While more than four in 10 children (44%) like reading more now that they are older, nearly three in 10 (29%)—especially boys—liked reading more when they were younger.
Girls are more likely than are boys to say reading books for fun is extremely or very important, although boys and girls are less likely to say this compared to years past.
We might think that with research routinely showing that adult readers and buyers of books are inevitably more female than male, the industry would want to look at these formative years more urgently for why the guys aren't taking to reading as well as the girls in years of reports. Is this a capitulation to the idea that electronic entertainment media will overtake boys' action-loving minds with Stepfordian inevitability? (The "boys won't read" meme.) Well, that of course is the point at which Simon Scarrow has opted to try to bridge boys' interests by creating a game around his Cato and Macro military-historical characters, as we covered here.
It's a good bet that the industry is not so happy to leave money on the table when these younger guys grow up as non-readers. But unless there's a surprise entry in the programme, it doesn't look as if #LaunchKids will be the place at which we take on this issue, which is ripe for a conference of its own.
'Merch' without a movie?
Many promising things are on tap at #LaunchKids, however.
And in line with Mike Shatzkin's recent assertion that #DBW15, itself, will have a strong emphasis on marketing issues, the enthusiasm with which Sourcebooks founder and publisher Dominique Raccah (pictured) is arriving at the New York Hilton Midtown is heartening.
Raccah speaks at the lunch roundtable at 12:25 p.m. ET / 5:25 p.m. GMT, and in a session on "Personalisation and the Story" at 4:15 p.m. ET / 9 p.m. GMT.
She tells me:
In an age of decreasing sales options for authors, I think we may be creating a whole new channel and new ways to monetise their stories. It's really exciting.
Raccah is the winner of the 2013 FutureBook Innovation Award as Most Inspiring Digital Publishing Person. And her excitement is about a line of picture books for children.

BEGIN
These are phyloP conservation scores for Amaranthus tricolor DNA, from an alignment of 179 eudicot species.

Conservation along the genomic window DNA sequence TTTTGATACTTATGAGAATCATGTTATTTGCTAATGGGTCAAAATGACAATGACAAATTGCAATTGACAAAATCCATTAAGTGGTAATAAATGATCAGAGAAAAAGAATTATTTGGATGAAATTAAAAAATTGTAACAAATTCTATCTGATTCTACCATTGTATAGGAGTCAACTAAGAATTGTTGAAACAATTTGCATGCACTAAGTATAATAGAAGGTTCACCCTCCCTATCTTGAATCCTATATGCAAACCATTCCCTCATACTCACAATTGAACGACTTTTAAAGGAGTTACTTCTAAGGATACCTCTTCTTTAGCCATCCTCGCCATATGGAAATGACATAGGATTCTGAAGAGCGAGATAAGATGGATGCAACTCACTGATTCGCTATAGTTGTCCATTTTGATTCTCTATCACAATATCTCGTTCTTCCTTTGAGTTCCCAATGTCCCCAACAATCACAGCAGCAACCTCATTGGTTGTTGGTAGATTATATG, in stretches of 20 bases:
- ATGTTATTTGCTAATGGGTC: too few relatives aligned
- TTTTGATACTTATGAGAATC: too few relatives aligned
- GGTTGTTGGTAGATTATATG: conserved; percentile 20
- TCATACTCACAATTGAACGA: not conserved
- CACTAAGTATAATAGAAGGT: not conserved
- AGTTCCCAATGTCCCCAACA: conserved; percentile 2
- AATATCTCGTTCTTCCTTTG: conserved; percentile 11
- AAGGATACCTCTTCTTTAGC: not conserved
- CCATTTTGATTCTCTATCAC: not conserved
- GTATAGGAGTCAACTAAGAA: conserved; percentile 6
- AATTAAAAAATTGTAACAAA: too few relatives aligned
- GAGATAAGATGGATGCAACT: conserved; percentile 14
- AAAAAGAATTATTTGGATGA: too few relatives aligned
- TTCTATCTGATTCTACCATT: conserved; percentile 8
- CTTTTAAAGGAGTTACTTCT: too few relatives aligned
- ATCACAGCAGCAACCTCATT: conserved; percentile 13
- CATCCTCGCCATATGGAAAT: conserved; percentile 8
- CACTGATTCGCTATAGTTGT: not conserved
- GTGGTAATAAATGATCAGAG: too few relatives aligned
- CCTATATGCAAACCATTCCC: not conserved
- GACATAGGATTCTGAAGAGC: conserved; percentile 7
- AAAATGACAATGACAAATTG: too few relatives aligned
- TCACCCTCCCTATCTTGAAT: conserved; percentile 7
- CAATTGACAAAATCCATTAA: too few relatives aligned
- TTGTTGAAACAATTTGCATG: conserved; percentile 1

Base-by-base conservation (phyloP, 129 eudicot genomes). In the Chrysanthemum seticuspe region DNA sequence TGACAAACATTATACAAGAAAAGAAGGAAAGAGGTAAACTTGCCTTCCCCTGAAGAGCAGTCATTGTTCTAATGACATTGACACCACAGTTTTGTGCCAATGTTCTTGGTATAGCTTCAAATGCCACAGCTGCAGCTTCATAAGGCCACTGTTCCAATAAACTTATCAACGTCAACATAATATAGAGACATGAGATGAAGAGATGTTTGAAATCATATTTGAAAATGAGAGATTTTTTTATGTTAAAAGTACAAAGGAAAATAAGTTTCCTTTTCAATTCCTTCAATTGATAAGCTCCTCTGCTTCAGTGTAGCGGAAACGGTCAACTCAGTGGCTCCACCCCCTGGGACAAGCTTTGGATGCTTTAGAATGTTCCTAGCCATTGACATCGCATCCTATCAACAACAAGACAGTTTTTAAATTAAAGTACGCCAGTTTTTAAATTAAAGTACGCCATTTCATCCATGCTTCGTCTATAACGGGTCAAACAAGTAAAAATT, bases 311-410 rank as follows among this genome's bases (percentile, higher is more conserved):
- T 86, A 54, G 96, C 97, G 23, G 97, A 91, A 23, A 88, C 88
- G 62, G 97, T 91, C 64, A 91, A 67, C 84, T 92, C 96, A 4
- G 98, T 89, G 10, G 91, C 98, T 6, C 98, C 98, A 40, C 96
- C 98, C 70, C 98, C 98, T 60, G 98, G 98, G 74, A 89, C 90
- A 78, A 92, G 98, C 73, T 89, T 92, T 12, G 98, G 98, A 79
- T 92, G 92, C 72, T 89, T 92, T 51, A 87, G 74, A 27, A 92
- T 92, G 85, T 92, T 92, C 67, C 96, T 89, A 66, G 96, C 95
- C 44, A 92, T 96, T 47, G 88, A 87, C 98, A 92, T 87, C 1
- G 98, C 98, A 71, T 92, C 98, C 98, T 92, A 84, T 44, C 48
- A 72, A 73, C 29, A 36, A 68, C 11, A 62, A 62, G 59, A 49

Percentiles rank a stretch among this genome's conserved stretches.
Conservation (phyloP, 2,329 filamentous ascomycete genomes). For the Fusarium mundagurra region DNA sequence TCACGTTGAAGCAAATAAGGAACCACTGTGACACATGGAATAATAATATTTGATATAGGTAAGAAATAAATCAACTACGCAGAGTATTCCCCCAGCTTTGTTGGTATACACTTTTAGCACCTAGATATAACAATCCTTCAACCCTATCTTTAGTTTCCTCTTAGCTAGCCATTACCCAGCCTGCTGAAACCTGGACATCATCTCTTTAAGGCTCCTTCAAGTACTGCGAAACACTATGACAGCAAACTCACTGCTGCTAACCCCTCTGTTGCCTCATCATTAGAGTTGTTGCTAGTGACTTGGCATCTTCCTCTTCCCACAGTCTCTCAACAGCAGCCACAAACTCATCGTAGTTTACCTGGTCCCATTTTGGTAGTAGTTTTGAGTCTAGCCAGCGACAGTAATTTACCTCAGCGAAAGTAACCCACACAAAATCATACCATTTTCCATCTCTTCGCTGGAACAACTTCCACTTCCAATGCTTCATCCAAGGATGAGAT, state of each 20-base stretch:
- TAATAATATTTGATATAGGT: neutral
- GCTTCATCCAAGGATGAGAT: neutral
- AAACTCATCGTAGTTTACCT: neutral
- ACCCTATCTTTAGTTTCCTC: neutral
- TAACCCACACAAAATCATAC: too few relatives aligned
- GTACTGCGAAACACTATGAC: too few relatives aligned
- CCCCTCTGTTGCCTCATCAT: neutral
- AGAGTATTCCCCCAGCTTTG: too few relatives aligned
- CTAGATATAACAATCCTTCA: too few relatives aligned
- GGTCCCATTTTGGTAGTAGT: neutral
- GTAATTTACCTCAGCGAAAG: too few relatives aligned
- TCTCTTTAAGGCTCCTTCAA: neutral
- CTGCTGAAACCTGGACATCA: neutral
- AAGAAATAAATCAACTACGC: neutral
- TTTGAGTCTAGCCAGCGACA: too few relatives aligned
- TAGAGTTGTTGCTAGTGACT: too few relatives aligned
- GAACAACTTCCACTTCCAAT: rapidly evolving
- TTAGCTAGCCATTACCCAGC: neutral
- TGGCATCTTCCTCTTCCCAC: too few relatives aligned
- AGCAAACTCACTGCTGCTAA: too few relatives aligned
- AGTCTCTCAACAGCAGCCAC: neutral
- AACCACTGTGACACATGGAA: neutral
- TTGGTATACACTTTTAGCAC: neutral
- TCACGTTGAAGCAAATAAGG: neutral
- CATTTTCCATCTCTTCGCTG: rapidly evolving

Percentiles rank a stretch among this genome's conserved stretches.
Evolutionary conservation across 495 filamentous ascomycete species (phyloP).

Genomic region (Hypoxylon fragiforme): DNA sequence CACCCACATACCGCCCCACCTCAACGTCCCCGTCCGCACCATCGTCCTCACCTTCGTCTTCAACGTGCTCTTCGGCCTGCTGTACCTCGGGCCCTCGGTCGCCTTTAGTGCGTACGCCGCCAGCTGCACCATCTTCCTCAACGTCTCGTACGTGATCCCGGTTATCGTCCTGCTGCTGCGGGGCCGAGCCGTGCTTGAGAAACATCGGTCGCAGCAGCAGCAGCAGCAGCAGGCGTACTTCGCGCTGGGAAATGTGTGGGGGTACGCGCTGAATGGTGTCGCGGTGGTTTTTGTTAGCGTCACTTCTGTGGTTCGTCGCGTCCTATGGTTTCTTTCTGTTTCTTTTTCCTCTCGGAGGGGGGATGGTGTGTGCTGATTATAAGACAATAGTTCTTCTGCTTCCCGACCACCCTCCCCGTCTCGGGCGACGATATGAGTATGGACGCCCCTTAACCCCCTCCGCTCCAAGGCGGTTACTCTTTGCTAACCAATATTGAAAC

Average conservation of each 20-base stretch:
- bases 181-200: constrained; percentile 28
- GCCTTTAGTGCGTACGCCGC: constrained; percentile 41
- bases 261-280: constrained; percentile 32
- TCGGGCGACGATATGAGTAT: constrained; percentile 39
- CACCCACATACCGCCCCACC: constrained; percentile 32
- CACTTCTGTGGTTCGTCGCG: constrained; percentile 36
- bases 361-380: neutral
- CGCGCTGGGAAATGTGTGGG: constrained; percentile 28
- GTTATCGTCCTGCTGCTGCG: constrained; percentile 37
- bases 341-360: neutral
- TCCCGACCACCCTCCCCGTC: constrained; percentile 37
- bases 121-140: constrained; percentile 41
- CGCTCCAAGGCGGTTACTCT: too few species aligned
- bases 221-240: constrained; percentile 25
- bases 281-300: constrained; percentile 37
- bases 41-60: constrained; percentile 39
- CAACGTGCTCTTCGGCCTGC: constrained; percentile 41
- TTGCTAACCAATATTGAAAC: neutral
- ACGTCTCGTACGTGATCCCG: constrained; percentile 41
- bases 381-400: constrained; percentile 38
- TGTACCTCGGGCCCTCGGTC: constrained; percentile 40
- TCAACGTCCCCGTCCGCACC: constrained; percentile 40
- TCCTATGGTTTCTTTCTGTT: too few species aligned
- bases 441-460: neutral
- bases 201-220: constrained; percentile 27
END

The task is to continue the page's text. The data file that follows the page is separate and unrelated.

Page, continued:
"Authors don't get a chance to really create a brand relationship with the customer," Raccah says. But in her "Put Me in the Story" series of personalised books, she tells me, she has found new ways of doing that.
Sourcebooks has 27 authors and brands now operating in the "Put Me In the Story" catalog, with more to come.
A recent addition: the author and illustrator Sandra Magsamen, (pictured) with a "Whoo Loves You?" series of books.
"There are a couple of things about how we create value for publishers and authors," she says, the first being price point. The books sell at prices between $24.99 and $32.99, with shipping and handling costs additional of $6.99. What's more, she says, there's good reason to feel cheered by online marketing: Sourcebooks has seen what she describes as "tens of millions of impressions" in the fourth quarter.
More importantly, though, Raccah points to the diversity of offerings her team is making available. Rather than a one-type-of-book-fits-all approach, the Sourcebooks catalog will "Put Me In" an array of formats -- "Find Me If You Can," "On the Night You Were Born," "More Bears." And the child-reader's name is characterised by the nature of the material. The Marvel Avengers offering is an example, and Raccah says that many more key partnerships are in the offing for the series.
Merchandising, however, is the way to new monetisation around these products, Raccah says.
"The non-personalised print or digital book," she says, "is what publishers and authors have been doing. We are creating this ability to monetise in new ways for authors by surrounding the central book with non-personalised gifts, personalised gifts, and, of course, the personalised editions in custom-printed books.
There's a question, of course, of how this approach can scale. Although Raccah hints at some very impressive deals soon to be announced, the "Put Me In the Story" specialized catalog, itself, remains relatively small. But the concept of brand extrapolation to logical "nearby" gifts and other product offerings is attractive and, if Raccah's instinct is correct, could have application beyond the personalisation category.
Digital penetration of the living room carpet.
More widely concerning, of course, is the question of digital among the dads and moms, and this is where Liebeskind's report -- He Reads, She Reads, eReads! Understanding the e-reading habits of children aged 2-13 -- necessarily focuses its preparatory work.
Of special interest in that marketing vein, some words about discoverability:
Parents use ebooks that their children previously enjoyed to help them choose the next one to purchase. For younger children, parents look for the same author but on a different topic or theme. For the oldest age group, by contrast, parents try to stay consistent with both author and topic. This is not parents· only influence, though. They also rely on a variety of other sources when making ebook selections, including developer reputation, whether their children already own the print edition, and, of course, price.
Also on the #LaunchKids programme: Nielsen's Jonathan Nowell; Children's Technology Review's Warren Buckleitner; Google Play Books' Chris Palma; Amplify's Justin Leites; Houghton's Taylor Foley; Wattpad's Ashleigh Gardner; HarperCollins' Susan Katz; Penguin Random House's Barbara Marcus; and Disney's Suzanne Murphy.
Live coverage of #LaunchKids begins at 8:45 a.m. ET / 1:45 p.m. GMT.
Image - Shutterstock: Kuzma